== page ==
Retail Sales Rise For 7th Straight Month; Mortgage Rates Worsen

Retail Sales (Feb 2009 - Jan 2011)

If consumer spending is a keystone element in the U.S. economic recovery, a full-on rebound is likely underway.

Tuesday, the Census Bureau released its national January Retail Sales figures and, for the seventh straight month, the data surpassed expectations. Last month’s retail figures climbed 0.3 percent as total sales receipts reached an all-time high.

It’s good news for the economy which is scratching back after a prolonged recession, but decidedly bad news for people in want of a mortgage. This includes home buyers and would-be refinancers alike.

Because consumer spending accounts for the majority of the U.S. economy, Retail Sales growth means more economic growth and that draws Wall Street’s dollars toward riskier investments, including equities, at the expense of safer investments such as mortgage-backed bonds.

On the heels of the Retail Sales report’s release, bond prices are falling this morning. As a consequence, mortgage rates are rising. It’s the same pattern we’ve seen since mid-November — “good news” about the economy sparks a stock market frenzy, casuing mortgage bonds to rise.

A sampling of other recent good-for-the-economy stories include:

  • Corporate earnings are rising quickly (Marketwatch)
  • Existing Home Sales up 12% month-over-month (CNN Money)
  • The Fed says the economy looks “brighter” (Bloomberg)

The days of 4 percent, 30-year fixed rate mortgages are over. 5 percent is the new market benchmark. Unless the economy keeps showing strength. Then, that number may rise to six percent.

If you’re thinking of buying or refinancing a home, consider how rising rates will hit your budget. You may want to take that next step sooner than you had planned — if only to protect your monthly payments.

Retail Sales Weak In December; Home Affordability Gets A Boost

Retail Sales (2009-2010)Consumers keep spending, the economy keeps growing.

Mortgage rates are easing lower this morning on just-released, slightly worse-than-expected Retail Sales data from December 2010.

Excluding motor vehicles and auto parts, December’s sales receipts were $1.5 billion higher from November. Analysts had expected a number north of $2 billion.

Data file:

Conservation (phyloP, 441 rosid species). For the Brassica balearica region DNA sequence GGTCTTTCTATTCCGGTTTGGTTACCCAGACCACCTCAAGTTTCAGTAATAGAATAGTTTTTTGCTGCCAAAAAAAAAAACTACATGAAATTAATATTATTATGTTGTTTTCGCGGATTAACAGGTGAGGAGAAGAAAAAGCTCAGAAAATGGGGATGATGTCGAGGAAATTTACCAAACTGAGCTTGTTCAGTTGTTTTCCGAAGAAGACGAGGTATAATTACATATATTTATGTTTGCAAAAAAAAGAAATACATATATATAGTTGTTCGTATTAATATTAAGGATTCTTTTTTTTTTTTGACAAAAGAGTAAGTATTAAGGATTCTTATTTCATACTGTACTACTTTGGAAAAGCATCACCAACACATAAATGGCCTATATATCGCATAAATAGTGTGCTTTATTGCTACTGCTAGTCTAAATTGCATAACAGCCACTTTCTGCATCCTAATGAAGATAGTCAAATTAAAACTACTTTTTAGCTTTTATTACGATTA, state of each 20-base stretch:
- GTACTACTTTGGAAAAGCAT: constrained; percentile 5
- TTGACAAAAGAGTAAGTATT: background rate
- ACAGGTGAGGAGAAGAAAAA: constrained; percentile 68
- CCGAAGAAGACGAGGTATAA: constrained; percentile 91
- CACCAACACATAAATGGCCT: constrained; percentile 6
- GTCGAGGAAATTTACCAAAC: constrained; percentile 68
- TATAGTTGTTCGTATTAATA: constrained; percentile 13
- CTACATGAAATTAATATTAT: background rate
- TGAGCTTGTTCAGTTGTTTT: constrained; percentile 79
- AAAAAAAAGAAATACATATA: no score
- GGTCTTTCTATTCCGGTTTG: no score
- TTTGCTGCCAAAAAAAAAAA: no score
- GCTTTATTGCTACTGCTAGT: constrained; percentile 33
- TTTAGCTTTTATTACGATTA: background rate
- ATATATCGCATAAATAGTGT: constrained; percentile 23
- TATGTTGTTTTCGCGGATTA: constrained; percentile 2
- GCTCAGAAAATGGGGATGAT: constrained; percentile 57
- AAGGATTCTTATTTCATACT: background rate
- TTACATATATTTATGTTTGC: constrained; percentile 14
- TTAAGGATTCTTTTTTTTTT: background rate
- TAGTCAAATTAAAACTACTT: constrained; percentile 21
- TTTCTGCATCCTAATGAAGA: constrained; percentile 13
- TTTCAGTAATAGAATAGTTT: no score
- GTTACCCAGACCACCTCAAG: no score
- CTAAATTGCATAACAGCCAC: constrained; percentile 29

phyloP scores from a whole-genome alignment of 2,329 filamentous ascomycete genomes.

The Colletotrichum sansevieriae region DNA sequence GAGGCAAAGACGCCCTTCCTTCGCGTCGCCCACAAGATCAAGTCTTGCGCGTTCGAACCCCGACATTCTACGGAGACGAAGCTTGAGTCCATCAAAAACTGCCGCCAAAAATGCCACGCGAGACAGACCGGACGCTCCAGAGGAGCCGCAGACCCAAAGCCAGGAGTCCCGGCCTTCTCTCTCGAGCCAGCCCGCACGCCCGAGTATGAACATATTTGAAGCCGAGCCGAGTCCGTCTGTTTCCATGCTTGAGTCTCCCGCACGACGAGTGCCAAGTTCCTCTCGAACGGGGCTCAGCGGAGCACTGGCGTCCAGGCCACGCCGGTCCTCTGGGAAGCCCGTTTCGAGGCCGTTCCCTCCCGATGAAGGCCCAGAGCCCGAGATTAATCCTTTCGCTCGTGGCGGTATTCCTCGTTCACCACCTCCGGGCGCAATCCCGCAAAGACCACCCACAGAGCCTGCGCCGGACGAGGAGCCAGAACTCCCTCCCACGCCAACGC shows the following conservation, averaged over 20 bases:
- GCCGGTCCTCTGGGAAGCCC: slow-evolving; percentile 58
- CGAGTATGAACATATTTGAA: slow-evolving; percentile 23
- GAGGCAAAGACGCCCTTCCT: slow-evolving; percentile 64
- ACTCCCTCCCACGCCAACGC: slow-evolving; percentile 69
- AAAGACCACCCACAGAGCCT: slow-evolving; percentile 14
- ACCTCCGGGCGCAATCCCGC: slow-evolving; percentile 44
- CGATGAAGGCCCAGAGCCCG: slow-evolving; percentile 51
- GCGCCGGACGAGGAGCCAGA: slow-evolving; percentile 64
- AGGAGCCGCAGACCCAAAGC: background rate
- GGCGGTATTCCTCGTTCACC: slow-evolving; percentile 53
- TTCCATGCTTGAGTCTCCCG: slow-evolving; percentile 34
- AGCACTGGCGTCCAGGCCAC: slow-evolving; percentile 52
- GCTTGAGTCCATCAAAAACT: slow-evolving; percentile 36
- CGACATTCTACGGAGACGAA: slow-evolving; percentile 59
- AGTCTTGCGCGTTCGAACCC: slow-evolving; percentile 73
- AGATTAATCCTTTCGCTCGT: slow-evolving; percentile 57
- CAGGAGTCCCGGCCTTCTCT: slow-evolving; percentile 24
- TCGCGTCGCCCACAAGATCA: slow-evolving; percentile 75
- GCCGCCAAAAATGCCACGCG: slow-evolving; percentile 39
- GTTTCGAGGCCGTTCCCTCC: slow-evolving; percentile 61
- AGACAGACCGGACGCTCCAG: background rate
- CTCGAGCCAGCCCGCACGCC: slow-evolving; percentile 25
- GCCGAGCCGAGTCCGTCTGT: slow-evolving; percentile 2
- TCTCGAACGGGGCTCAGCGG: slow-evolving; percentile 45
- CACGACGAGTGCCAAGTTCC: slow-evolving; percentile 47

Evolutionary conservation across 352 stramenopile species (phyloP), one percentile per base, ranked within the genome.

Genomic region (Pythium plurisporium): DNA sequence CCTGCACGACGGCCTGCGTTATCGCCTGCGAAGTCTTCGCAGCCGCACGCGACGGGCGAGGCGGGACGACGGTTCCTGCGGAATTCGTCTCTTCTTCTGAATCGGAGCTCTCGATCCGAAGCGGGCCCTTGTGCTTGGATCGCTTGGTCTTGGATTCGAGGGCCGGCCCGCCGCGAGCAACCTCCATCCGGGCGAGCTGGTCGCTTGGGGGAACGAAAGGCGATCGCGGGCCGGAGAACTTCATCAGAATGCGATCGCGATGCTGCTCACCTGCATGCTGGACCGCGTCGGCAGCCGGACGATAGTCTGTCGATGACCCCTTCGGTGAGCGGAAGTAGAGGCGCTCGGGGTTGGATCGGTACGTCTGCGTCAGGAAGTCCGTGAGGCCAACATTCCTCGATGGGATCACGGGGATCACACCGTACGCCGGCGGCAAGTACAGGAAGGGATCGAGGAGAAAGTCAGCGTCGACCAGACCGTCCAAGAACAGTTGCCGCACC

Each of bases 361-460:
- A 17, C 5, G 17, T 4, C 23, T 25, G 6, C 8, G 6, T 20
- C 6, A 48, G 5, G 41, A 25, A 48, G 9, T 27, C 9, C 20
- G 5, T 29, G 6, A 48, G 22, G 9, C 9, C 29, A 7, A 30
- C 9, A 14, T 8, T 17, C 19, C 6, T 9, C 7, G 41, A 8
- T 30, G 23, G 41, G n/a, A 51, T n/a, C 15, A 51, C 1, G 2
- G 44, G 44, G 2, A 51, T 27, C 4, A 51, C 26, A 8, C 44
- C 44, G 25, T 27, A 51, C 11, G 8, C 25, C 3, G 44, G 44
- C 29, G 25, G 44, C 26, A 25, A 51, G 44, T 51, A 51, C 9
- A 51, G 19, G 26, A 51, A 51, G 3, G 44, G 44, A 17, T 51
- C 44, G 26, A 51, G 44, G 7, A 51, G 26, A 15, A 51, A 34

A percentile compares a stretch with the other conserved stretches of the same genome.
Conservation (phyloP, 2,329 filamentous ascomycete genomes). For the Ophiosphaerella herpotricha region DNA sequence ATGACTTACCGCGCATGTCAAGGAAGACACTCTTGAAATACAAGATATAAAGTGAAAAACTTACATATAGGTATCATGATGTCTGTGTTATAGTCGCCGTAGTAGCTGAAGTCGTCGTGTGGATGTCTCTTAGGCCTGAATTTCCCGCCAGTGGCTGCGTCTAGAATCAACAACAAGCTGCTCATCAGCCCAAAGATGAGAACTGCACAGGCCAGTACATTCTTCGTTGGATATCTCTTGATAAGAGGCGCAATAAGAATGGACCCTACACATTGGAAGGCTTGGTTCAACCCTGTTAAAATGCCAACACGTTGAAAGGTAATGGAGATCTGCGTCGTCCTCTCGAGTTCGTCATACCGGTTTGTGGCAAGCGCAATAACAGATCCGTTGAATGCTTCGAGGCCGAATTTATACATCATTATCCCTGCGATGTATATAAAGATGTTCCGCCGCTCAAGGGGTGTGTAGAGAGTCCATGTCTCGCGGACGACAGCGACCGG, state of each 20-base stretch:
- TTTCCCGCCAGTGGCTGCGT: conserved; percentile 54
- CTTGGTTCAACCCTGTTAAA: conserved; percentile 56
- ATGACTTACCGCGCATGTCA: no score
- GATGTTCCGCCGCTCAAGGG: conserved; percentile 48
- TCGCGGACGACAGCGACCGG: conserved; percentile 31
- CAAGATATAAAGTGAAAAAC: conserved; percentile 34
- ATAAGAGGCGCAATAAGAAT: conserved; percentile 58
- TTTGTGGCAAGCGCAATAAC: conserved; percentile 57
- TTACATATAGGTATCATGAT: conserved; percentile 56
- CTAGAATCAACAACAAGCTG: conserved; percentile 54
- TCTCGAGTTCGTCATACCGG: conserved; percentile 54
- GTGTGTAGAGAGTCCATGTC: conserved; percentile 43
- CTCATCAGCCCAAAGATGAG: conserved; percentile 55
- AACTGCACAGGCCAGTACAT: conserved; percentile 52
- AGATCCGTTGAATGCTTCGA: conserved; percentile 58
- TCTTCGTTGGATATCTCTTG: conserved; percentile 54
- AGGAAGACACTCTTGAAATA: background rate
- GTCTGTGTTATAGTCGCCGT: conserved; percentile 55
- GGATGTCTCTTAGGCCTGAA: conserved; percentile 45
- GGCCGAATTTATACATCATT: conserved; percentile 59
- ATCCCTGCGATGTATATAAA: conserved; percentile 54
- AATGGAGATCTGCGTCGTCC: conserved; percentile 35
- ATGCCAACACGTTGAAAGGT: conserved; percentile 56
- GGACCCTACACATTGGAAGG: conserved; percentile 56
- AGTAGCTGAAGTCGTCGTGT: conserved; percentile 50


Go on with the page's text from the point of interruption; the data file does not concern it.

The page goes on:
Despite falling short of estimates, however, December’s reading is the highest in Retail Sales history, surpassing the previous record set in July 2008, set during the recession. In addition, December’s strong numbers helped 2010’s year-over-year numbers go positive for the first time in 3 years.

Although the data is a mixed bag for Wall Street, home affordability is improving today.

The link between Retail Sales and home affordability may not be up-front obvious, but in a post-recession economy like ours, it’s often tight. Retail Sales is another name for “consumer spending” and consumer spending makes up more that 70% of the U.S. economy.

As spending grows, the economy tends to, too.

Investors recognize this and start chasing “risk”. It becomes a boost for the stock market, but those gains are made at the expense of “safe” asset classes which include mortgage-backed bonds. Mortgage-backed bonds are the basis for conforming and FHA mortgage rates so, as bond markets sell off, asset prices fall and rates move up.

Thankfully, rate shoppers will avoid that scenario today — at least for today. December’s Retail Sales results are a factor in the bond market’s early-day improvement. Conforming and FHA mortgage rates should be lower today.

Despite the good news, if you’re shopping for a mortgage, consider locking your rate as soon as possible. Mortgage rates are coming off a 2-week rally and look poised to reverse appear — especially with a full docket of data due for next week. As mortgage rates rise, purchasing power falls.